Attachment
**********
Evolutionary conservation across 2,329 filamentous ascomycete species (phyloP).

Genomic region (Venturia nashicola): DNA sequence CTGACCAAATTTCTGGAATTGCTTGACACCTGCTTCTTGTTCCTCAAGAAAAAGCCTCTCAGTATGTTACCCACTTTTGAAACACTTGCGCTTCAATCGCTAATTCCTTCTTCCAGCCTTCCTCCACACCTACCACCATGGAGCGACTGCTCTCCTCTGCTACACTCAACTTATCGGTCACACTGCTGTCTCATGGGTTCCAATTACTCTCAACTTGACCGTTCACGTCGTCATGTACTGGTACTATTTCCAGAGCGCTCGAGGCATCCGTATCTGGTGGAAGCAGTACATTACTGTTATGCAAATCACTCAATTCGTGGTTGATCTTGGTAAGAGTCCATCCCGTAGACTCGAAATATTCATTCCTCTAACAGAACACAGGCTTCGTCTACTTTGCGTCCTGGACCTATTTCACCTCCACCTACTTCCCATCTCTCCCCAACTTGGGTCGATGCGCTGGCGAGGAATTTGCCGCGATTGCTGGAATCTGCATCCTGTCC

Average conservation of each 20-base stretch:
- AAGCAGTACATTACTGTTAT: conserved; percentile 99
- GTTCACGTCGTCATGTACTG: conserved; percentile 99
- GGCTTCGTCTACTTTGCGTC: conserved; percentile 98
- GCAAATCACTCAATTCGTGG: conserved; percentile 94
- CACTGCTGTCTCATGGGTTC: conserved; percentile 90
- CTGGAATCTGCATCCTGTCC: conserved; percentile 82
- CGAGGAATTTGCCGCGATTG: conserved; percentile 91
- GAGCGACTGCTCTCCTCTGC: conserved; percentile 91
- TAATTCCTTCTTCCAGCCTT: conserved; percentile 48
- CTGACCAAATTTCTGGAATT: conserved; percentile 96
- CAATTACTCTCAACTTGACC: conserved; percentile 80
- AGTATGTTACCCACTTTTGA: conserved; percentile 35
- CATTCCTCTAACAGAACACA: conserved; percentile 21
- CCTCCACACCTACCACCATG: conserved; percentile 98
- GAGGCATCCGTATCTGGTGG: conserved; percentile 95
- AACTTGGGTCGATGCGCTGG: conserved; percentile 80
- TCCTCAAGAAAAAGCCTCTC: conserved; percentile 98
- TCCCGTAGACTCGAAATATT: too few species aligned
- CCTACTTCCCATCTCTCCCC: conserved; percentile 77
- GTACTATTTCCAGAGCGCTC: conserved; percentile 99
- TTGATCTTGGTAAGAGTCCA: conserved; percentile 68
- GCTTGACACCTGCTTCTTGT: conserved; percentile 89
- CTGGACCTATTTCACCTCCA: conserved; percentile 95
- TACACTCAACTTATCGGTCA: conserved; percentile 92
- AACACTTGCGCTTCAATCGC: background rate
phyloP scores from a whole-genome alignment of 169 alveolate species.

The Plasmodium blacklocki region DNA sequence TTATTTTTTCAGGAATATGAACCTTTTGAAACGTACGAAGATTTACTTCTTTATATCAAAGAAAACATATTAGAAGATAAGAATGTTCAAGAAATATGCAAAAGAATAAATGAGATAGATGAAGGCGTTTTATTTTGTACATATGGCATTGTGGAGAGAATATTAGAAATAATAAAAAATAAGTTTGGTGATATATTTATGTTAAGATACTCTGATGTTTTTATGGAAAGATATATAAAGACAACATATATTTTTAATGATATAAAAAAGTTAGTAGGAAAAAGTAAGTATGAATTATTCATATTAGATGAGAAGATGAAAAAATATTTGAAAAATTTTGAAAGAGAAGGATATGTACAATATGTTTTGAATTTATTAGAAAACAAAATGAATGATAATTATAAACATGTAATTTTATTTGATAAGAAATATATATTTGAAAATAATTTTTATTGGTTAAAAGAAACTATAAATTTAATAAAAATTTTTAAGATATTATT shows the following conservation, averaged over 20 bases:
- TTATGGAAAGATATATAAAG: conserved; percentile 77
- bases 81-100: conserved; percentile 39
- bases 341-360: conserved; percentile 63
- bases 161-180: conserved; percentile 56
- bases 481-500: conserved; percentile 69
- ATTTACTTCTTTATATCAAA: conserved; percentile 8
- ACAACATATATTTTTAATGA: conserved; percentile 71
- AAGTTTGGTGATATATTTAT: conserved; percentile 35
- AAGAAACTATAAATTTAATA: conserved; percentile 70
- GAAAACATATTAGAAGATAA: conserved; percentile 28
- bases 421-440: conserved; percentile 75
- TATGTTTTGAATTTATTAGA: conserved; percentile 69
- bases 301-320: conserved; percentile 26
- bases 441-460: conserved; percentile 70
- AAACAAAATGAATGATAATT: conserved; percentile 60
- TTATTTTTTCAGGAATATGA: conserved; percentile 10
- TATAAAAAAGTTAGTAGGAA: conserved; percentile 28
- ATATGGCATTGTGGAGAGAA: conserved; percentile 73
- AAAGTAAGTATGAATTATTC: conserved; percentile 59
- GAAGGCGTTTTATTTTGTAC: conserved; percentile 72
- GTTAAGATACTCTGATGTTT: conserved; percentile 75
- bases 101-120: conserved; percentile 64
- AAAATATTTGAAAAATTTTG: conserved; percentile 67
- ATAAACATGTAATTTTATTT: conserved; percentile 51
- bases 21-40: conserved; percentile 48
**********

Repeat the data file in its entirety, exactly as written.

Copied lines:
Evolutionary conservation across 2,329 filamentous ascomycete species (phyloP).

Genomic region (Venturia nashicola): DNA sequence CTGACCAAATTTCTGGAATTGCTTGACACCTGCTTCTTGTTCCTCAAGAAAAAGCCTCTCAGTATGTTACCCACTTTTGAAACACTTGCGCTTCAATCGCTAATTCCTTCTTCCAGCCTTCCTCCACACCTACCACCATGGAGCGACTGCTCTCCTCTGCTACACTCAACTTATCGGTCACACTGCTGTCTCATGGGTTCCAATTACTCTCAACTTGACCGTTCACGTCGTCATGTACTGGTACTATTTCCAGAGCGCTCGAGGCATCCGTATCTGGTGGAAGCAGTACATTACTGTTATGCAAATCACTCAATTCGTGGTTGATCTTGGTAAGAGTCCATCCCGTAGACTCGAAATATTCATTCCTCTAACAGAACACAGGCTTCGTCTACTTTGCGTCCTGGACCTATTTCACCTCCACCTACTTCCCATCTCTCCCCAACTTGGGTCGATGCGCTGGCGAGGAATTTGCCGCGATTGCTGGAATCTGCATCCTGTCC

Average conservation of each 20-base stretch:
- AAGCAGTACATTACTGTTAT: conserved; percentile 99
- GTTCACGTCGTCATGTACTG: conserved; percentile 99
- GGCTTCGTCTACTTTGCGTC: conserved; percentile 98
- GCAAATCACTCAATTCGTGG: conserved; percentile 94
- CACTGCTGTCTCATGGGTTC: conserved; percentile 90
- CTGGAATCTGCATCCTGTCC: conserved; percentile 82
- CGAGGAATTTGCCGCGATTG: conserved; percentile 91
- GAGCGACTGCTCTCCTCTGC: conserved; percentile 91
- TAATTCCTTCTTCCAGCCTT: conserved; percentile 48
- CTGACCAAATTTCTGGAATT: conserved; percentile 96
- CAATTACTCTCAACTTGACC: conserved; percentile 80
- AGTATGTTACCCACTTTTGA: conserved; percentile 35
- CATTCCTCTAACAGAACACA: conserved; percentile 21
- CCTCCACACCTACCACCATG: conserved; percentile 98
- GAGGCATCCGTATCTGGTGG: conserved; percentile 95
- AACTTGGGTCGATGCGCTGG: conserved; percentile 80
- TCCTCAAGAAAAAGCCTCTC: conserved; percentile 98
- TCCCGTAGACTCGAAATATT: too few species aligned
- CCTACTTCCCATCTCTCCCC: conserved; percentile 77
- GTACTATTTCCAGAGCGCTC: conserved; percentile 99
- TTGATCTTGGTAAGAGTCCA: conserved; percentile 68
- GCTTGACACCTGCTTCTTGT: conserved; percentile 89
- CTGGACCTATTTCACCTCCA: conserved; percentile 95
- TACACTCAACTTATCGGTCA: conserved; percentile 92
- AACACTTGCGCTTCAATCGC: background rate
phyloP scores from a whole-genome alignment of 169 alveolate species.

The Plasmodium blacklocki region DNA sequence TTATTTTTTCAGGAATATGAACCTTTTGAAACGTACGAAGATTTACTTCTTTATATCAAAGAAAACATATTAGAAGATAAGAATGTTCAAGAAATATGCAAAAGAATAAATGAGATAGATGAAGGCGTTTTATTTTGTACATATGGCATTGTGGAGAGAATATTAGAAATAATAAAAAATAAGTTTGGTGATATATTTATGTTAAGATACTCTGATGTTTTTATGGAAAGATATATAAAGACAACATATATTTTTAATGATATAAAAAAGTTAGTAGGAAAAAGTAAGTATGAATTATTCATATTAGATGAGAAGATGAAAAAATATTTGAAAAATTTTGAAAGAGAAGGATATGTACAATATGTTTTGAATTTATTAGAAAACAAAATGAATGATAATTATAAACATGTAATTTTATTTGATAAGAAATATATATTTGAAAATAATTTTTATTGGTTAAAAGAAACTATAAATTTAATAAAAATTTTTAAGATATTATT shows the following conservation, averaged over 20 bases:
- TTATGGAAAGATATATAAAG: conserved; percentile 77
- bases 81-100: conserved; percentile 39
- bases 341-360: conserved; percentile 63
- bases 161-180: conserved; percentile 56
- bases 481-500: conserved; percentile 69
- ATTTACTTCTTTATATCAAA: conserved; percentile 8
- ACAACATATATTTTTAATGA: conserved; percentile 71
- AAGTTTGGTGATATATTTAT: conserved; percentile 35
- AAGAAACTATAAATTTAATA: conserved; percentile 70
- GAAAACATATTAGAAGATAA: conserved; percentile 28
- bases 421-440: conserved; percentile 75
- TATGTTTTGAATTTATTAGA: conserved; percentile 69
- bases 301-320: conserved; percentile 26
- bases 441-460: conserved; percentile 70
- AAACAAAATGAATGATAATT: conserved; percentile 60
- TTATTTTTTCAGGAATATGA: conserved; percentile 10
- TATAAAAAAGTTAGTAGGAA: conserved; percentile 28
- ATATGGCATTGTGGAGAGAA: conserved; percentile 73
- AAAGTAAGTATGAATTATTC: conserved; percentile 59
- GAAGGCGTTTTATTTTGTAC: conserved; percentile 72
- GTTAAGATACTCTGATGTTT: conserved; percentile 75
- bases 101-120: conserved; percentile 64
- AAAATATTTGAAAAATTTTG: conserved; percentile 67
- ATAAACATGTAATTTTATTT: conserved; percentile 51
- bases 21-40: conserved; percentile 48